Despite the #metoo movement, the nation continues with a president who has been accused repeatedly as a sexual offender and now a just confirmed Supreme Court judge also so accused. Add Kavanaugh to Thomas and now one-third of the six men on our highest court have been accused of sexual misconduct. This generally leaves women in the United States with a lot to fear. We in New York have been told that state law can potentially protect us if national protections disappear. Is this so?

First the good news. Five years ago, on June 4, 2013, Governor Andrew M. Cuomo, joined by members of the Women’s Equality Coalition, introduced a Women’s Equality Act that includes several amendments to the New York State Human Rights Law. If passed this bill would ensure women would be protected in many ways in New York State despite what may happen nationally related to gender equity in pay, employment protections for new mothers, protections for victims of trafficking, and protections of a women’s right to choose, to name a few.

The bad news is, though symbolically important, some elements of this New York bill appear so vague as to be impractical. For example, it seeks to eliminate pay inequality by somehow insisting that pay decisions be based on legitimate reasons (not gender) and that employees be allowed to share wage information without negative consequences to them.

Other discriminatory acts due to gender are addressed in this bill; but will they make a difference if adopted? If I sued an employer or a bank for sex discrimination and won, this bill would allow me to recover attorney fees. Again, that is, if I win. My boss cannot use my having children to keep me from getting a promotion. But the burden of proof is on me. If I try to rent an apartment and the landlord somehow finds out I am the one of every four women who was a victim of domestic violence and wants to use this fact to refuse me, he or she cannot. This landlord, according to this bill also cannot refuse me if I am the single source of income paying the rent. Again, how are these protections enforced in practice?

The good news is, other elements of the 2013 bill are more enforceable. For example, sexual harassment in all workplaces, even small businesses, would be illegal if it passes. Employers in New York would also have to provide reasonable accommodations for pregnant women. Women seeking orders of protection from an abuser would potentially get the opportunity to do this electronically, removing some of the barriers many domestic violence victims experience in securing these orders. If made law this bill would assist in the prosecution of those who sex traffic minors and would potentially free many sex trafficking victims from being charged with prostitution. Lastly, and very important now that Brett Kavanaugh has been appointed, this bill would codify the existing Roe v. Wade law in New York State allowing women the continued freedom to choose abortion.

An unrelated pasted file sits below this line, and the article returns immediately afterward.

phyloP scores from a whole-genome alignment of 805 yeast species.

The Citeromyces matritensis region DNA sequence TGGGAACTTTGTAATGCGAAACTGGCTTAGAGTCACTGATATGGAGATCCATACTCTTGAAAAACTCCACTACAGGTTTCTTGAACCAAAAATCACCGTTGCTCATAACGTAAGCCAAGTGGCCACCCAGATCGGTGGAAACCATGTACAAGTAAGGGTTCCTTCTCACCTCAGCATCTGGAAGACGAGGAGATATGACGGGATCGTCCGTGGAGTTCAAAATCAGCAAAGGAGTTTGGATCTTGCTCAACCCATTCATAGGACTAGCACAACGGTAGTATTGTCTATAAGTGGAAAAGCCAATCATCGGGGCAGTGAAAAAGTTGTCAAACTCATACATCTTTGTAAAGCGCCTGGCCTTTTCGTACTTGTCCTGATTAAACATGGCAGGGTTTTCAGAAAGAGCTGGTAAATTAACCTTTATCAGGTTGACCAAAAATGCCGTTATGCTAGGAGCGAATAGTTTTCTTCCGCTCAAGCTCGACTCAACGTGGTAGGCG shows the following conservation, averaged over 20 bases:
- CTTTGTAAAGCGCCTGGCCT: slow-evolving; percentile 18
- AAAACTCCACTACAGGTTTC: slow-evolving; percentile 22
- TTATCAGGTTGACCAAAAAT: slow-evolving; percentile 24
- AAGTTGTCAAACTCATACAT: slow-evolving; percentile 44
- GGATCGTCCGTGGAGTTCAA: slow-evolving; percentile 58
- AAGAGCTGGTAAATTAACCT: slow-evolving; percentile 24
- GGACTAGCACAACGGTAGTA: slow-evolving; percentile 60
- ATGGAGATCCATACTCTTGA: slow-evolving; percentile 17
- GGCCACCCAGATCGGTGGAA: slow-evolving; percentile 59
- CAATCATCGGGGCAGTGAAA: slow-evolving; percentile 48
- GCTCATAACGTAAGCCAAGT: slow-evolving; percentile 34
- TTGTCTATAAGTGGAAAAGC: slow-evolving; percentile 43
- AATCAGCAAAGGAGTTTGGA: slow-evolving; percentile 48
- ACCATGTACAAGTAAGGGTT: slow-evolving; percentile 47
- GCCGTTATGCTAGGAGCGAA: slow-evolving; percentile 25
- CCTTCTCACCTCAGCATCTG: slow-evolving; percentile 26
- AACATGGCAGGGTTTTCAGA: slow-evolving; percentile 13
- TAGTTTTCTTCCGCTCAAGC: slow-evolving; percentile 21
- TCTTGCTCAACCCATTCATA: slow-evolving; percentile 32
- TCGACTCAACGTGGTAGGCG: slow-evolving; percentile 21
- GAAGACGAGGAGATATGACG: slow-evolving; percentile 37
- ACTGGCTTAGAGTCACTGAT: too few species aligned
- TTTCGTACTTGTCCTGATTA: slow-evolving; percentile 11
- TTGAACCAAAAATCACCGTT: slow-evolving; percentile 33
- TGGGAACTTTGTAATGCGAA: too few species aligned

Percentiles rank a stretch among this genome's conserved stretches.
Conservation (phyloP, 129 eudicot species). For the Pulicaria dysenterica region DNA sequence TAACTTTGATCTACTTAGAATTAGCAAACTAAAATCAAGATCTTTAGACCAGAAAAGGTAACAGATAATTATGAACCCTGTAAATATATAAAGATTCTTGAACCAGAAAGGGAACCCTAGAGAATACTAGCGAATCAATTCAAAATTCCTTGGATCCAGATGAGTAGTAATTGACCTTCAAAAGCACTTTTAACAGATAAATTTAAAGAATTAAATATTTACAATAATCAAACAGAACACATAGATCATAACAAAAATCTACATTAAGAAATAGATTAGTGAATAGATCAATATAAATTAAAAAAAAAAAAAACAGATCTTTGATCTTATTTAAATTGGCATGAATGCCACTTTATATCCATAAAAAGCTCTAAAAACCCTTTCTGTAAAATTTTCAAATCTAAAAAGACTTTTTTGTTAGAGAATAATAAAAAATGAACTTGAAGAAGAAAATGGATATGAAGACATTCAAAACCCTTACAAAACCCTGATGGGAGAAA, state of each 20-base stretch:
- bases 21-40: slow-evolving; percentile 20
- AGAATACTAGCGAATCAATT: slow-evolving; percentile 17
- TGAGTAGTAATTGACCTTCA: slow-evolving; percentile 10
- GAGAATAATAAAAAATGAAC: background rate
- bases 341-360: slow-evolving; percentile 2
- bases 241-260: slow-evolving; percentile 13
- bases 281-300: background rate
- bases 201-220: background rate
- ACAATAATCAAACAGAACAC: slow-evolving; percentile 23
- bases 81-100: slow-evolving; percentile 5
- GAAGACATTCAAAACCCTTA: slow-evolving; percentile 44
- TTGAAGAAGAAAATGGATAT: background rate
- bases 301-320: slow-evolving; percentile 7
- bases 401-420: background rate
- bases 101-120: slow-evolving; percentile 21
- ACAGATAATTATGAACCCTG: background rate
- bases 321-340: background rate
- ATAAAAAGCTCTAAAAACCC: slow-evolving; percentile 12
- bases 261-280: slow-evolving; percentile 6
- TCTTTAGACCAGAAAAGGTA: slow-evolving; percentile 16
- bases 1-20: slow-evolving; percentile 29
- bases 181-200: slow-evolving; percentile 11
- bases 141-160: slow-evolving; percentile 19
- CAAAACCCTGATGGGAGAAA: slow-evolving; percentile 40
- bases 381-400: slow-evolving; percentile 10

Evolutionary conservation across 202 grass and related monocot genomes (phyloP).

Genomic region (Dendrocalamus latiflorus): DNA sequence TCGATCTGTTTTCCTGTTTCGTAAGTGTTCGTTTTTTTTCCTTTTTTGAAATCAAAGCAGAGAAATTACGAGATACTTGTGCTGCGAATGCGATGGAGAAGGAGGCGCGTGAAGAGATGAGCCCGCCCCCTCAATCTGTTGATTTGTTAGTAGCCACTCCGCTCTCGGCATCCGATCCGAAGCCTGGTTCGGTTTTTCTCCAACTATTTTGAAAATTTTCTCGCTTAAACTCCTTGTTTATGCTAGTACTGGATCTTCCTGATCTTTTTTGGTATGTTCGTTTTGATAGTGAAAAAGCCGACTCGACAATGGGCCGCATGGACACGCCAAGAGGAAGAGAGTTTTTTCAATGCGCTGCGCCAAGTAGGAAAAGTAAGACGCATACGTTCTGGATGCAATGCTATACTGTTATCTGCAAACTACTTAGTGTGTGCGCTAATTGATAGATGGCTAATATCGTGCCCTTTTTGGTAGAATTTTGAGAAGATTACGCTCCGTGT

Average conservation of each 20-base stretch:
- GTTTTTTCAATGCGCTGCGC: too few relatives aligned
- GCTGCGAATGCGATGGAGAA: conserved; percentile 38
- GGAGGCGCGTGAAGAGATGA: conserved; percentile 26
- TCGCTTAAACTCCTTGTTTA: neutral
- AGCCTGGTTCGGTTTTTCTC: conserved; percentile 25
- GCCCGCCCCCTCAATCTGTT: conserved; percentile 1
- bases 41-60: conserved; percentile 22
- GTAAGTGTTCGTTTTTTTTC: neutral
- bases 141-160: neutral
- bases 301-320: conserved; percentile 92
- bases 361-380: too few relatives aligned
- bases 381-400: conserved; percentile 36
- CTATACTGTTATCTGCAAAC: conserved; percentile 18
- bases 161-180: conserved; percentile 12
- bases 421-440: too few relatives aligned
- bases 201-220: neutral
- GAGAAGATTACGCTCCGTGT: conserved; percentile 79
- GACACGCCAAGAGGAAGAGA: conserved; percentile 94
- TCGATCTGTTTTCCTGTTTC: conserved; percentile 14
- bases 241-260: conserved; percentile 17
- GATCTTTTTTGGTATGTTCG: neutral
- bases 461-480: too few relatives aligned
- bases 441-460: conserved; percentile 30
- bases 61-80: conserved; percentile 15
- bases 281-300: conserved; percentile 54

But here is more bad news, this Women’s Equity Bill still has gone nowhere, and alternatives have been stalled as well. Both the Senate and the Assembly versions of this bill never found their way out of committee, which means neither shows any sign of being considered for a vote in the near future unless the composition of the State Senate changes considerably in the November elections. The State Senate Finance committee has been sitting on bill S7511A and the Assembly’s Ways and Means committee has been sitting on bill A09511A since last January. These bills include many of the original features of the Women’s Equality Act, and also require health insurance policies to cover contraception, revise abortion laws, seek greater review of maternal deaths, place expertise in women’s health on the state board of medicine, restrict firearm ownership for individuals accused of domestic violence, increase criminal penalties for sex trafficking, and increase storage time of rape kits from police investigations to at least five years.

It seems there is some good news. A separate reproductive health act put forth in January 2017 (Senate: S2796, and Assembly: A1748) sponsored by Senator Liz Krueger, states that “an abortion may be performed by a licensed, certified, or authorized practitioner within 24 weeks from the commencement of pregnancy, or if there is an absence of fetal viability, or at any time when necessary to protect a patient’s life or health.” This passed in the Assembly but, sorry, more bad news,  was defeated in the Senate health committee this past May in a nine to eight vote. All the nays were Republicans, save one, and all but two voting against women’s reproductive rights were men. Cuomo recently stated that he planned to reintroduce legislation protecting women in New York’s right to an abortion. Again, unless the makeup of the state senate looks a whole lot different in January 2019, these types of bills will continue to be stalled there.

Of the 63 New York State Senators currently, 14 (22 percent) are currently women. Forty-four of the 150 members of the Assembly (29 percent) are women. This is not to say that men cannot pass legislation that supports women’s equality. However, to date in New York, the male-dominated legislature has not done it.

That’s what’s at stake in this year’s legislative elections. In 2018, 104 women in New York State are running for a state Assembly or Senate seat. Not all of these women will support these bills. Hopefully many who do will win; the barrier will be broken and this November women’s equality in New York can finally be fairly protected. Unless this happens women in New York have plenty to fear from indifference to our security and true equality on a national level.